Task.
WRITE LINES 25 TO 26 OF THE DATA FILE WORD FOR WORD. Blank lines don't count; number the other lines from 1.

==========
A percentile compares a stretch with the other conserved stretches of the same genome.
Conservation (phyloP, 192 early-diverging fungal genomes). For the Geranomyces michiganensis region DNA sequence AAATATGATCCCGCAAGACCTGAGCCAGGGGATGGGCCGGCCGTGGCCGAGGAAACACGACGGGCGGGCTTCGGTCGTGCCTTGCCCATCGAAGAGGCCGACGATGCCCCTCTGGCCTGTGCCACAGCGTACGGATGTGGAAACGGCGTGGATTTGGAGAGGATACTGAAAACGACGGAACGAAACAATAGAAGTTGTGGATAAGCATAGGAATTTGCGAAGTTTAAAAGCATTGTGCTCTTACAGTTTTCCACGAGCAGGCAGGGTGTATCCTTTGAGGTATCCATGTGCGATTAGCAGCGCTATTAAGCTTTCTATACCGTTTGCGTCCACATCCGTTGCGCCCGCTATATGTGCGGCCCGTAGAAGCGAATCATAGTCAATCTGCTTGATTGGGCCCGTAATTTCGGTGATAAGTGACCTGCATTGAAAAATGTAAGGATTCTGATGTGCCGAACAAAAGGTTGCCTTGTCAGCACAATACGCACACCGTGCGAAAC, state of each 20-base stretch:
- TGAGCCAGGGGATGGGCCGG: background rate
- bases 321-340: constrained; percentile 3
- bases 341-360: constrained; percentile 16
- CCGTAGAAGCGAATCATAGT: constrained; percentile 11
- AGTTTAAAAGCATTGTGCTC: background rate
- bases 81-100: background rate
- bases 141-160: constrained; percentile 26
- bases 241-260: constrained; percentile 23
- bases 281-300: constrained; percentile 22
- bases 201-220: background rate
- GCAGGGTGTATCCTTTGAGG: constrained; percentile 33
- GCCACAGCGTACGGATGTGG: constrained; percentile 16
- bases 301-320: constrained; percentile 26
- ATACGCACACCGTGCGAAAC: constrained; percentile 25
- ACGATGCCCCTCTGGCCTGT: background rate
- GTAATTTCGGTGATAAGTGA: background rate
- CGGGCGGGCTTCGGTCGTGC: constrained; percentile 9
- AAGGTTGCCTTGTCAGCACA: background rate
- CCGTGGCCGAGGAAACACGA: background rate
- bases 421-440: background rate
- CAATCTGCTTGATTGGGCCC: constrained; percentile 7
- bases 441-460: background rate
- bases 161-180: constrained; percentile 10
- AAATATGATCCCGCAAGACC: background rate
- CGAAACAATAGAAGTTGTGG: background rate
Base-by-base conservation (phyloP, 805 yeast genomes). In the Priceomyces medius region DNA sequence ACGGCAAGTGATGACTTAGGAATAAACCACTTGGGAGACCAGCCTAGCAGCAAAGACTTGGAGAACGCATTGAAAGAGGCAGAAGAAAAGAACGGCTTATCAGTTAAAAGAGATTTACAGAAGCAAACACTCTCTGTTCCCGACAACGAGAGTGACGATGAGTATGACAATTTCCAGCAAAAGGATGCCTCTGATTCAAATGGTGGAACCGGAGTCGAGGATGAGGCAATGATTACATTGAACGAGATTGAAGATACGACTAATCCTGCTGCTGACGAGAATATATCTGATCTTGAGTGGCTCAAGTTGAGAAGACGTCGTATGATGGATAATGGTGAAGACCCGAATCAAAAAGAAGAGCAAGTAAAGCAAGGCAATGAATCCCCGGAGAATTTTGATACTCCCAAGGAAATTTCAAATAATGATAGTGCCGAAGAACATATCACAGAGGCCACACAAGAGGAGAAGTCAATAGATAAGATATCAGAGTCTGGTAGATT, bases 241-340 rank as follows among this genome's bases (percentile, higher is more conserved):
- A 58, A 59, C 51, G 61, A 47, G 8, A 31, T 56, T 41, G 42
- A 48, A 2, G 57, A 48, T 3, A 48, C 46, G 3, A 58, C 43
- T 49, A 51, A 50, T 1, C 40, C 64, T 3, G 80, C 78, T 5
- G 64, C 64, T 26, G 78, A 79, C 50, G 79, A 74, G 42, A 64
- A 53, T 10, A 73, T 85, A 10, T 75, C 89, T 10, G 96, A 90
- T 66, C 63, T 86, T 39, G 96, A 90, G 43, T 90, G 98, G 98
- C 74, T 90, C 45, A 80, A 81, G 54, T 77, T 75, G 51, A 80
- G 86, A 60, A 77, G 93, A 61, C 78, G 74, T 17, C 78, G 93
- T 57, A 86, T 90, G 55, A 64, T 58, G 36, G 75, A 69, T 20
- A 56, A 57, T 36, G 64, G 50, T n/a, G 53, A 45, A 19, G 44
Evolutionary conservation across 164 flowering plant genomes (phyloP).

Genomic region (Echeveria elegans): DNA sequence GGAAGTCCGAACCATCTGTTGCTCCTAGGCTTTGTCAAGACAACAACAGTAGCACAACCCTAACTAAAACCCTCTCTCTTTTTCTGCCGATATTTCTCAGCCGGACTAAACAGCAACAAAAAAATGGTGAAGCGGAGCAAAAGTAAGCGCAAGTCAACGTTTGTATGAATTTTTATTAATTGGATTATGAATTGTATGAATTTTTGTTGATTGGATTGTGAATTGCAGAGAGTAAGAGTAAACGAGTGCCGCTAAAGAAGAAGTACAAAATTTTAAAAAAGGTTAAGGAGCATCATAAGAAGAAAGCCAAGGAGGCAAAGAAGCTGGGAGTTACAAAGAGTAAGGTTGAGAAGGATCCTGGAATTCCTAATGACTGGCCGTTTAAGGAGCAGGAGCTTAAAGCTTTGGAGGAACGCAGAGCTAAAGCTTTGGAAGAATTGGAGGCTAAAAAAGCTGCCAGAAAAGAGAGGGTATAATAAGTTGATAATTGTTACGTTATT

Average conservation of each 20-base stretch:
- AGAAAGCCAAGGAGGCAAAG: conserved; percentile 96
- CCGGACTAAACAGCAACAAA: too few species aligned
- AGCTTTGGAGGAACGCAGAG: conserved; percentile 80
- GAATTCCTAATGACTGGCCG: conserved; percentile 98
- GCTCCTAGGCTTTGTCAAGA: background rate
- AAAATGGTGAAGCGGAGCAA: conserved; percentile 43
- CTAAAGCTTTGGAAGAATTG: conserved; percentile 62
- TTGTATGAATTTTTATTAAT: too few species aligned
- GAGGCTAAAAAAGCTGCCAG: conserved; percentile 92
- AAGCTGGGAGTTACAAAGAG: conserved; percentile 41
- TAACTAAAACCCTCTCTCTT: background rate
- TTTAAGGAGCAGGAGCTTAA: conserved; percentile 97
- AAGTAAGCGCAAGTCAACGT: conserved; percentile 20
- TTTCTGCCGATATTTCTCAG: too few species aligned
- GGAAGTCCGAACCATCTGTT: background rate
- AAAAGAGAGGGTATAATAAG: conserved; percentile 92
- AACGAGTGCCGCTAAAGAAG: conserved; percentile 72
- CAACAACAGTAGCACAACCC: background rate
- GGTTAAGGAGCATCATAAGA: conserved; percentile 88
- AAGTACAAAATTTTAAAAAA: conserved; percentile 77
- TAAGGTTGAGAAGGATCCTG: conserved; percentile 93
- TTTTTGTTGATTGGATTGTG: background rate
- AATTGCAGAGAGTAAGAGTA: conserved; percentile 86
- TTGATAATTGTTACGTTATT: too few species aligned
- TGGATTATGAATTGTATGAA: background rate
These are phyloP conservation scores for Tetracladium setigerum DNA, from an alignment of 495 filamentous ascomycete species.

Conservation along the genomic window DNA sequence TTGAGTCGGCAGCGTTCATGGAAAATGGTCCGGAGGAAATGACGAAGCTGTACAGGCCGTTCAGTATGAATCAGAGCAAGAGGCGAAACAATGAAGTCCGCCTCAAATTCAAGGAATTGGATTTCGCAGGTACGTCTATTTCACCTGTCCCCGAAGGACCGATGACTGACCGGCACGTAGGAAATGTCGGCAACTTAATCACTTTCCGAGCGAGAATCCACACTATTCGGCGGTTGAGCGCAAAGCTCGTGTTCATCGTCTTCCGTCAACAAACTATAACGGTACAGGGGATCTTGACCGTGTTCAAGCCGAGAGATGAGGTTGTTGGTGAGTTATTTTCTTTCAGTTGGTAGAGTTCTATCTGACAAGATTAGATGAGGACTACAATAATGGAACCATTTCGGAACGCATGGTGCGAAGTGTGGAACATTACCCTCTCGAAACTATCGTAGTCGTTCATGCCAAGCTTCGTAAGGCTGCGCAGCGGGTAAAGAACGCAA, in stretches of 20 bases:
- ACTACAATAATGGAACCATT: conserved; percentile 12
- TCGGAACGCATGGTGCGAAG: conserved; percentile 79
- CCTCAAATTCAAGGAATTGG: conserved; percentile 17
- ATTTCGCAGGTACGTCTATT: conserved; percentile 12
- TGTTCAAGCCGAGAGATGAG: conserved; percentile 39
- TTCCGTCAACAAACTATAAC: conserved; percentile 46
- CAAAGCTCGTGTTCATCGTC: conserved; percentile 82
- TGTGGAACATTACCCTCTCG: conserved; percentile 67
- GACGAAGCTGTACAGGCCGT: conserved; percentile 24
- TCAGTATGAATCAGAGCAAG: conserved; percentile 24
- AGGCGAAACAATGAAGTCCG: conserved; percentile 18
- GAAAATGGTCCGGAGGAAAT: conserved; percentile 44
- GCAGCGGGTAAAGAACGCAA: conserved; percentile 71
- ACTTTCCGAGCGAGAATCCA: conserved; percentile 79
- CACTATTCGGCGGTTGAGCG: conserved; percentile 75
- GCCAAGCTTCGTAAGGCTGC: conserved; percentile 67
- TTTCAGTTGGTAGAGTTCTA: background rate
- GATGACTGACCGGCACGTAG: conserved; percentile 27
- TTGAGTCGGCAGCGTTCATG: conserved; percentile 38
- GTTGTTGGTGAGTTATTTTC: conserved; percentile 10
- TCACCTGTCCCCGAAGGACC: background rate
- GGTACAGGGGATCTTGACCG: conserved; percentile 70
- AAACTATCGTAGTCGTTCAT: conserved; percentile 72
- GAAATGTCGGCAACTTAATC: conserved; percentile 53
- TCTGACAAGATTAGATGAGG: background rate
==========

- bases 161-180: constrained; percentile 10
- AAATATGATCCCGCAAGACC: background rate